They failed to deliver on any of their promises, plans and contracts. And more than that, they came to face, for the first time, a threat at the ballot box from the DA. They have succeeded primarily in centralising power in the hands of the ruling clique, in cronyism, cadre deployment, and corruption, all of which are rapidly taking South Africa in the direction of the criminal state.

And the only thing that can stop this trajectory is if enough people stand up and defend our Constitution, because it is the only thing that can defend us from the head-long slide to a full-blown criminal state.

We must let the ANC know: “Don’t touch us on our Constitution.”

In the 2009 election we succeeded in keeping the ANC below a 2/3rds majority, which is what it would require to change the Constitution — but sadly the ANC can still get it with the support of some of the tiny parties. The Freedom Front Plus, for example, broke its election commitment to the voters and now serves in Zuma’s Cabinet. In any combination, the smaller parties could give the ANC the numbers it needs. So the voters must believe us when we tell them that we are the ONLY party that can be relied upon to prevent the ANC changing the Constitution unilaterally. We will not let them do it.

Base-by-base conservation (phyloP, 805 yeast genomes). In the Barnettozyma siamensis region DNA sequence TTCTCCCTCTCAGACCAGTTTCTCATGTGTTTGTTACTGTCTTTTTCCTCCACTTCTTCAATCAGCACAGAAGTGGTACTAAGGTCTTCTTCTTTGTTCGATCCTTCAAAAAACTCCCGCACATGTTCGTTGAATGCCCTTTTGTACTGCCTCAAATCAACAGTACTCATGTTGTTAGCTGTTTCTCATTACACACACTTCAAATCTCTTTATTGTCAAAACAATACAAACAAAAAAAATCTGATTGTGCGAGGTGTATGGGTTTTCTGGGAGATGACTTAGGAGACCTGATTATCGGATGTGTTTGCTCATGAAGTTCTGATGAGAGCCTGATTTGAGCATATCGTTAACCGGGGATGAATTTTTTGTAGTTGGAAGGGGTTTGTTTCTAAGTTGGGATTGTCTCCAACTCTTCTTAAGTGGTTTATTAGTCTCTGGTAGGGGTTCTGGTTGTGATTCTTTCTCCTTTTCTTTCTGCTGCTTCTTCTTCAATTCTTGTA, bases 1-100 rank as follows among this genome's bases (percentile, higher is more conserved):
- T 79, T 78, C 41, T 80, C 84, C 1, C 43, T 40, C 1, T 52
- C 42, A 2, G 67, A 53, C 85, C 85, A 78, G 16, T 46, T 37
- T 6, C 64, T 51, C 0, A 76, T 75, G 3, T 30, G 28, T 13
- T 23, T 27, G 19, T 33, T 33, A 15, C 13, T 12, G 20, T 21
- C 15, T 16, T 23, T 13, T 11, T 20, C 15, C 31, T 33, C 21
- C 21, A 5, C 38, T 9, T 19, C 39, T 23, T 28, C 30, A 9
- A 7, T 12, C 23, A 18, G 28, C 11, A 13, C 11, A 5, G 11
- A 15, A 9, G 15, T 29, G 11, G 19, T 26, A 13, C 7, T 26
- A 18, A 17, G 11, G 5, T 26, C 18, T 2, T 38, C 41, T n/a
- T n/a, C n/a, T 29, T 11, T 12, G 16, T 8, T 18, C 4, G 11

But don’t expect the ANC to go into the next election being upfront and honest with the voters that it wants a mandate to destroy the most progressive constitution in the world.

No, they will be far more subtle than that. Beguiling.

During their mid-year policy conference, you will hear ANC leaders say that South Africa needs a “Second Transition”.

This sounds appealing, and it is meant to.

But believe me, it is the biggest, most skelm con-trick perpetrated on South Africa since democracy. It aims to convince South Africans to willingly participate in the destruction of their democracy, like a phalanx of millions of Turkeys marching in step towards Christmas.

The argument will go like this. Our “first transition” that has taken place since 1994, was a “political transition” from authoritarian rule to democracy.

The “second transition that the ANC wants to launch during its centenary year is the “social and economic” transition. After 18 years, it finally wants to get around to the much spoken about but little delivered “better life for all.”

At last, you might say. Except for the fact that the intention is clear. City Press and Rapport pierced the veil recently when they wrote that “The ANC is contemplating dramatic changes to the country’s constitution, including scrapping the sunset clauses and changing the powers of the Reserve Bank”, thus eroding its independence. As part of this “second transition” the ANC is justifying its review of Constitutional Court decisions and a so-called “transformation” of the judicial system as well.

We all know this is Orwellian double-speak to disguise the blatant attempt to turn our criminal justice system (from the prosecuting authority to the courts) into an extension of the ruling party. We know that this so-called Second Transition will be the transition to a failed state.

The DA must do everything it takes to ensure that every South African knows what is at stake when they make their cross on the ballot paper in 2 years time.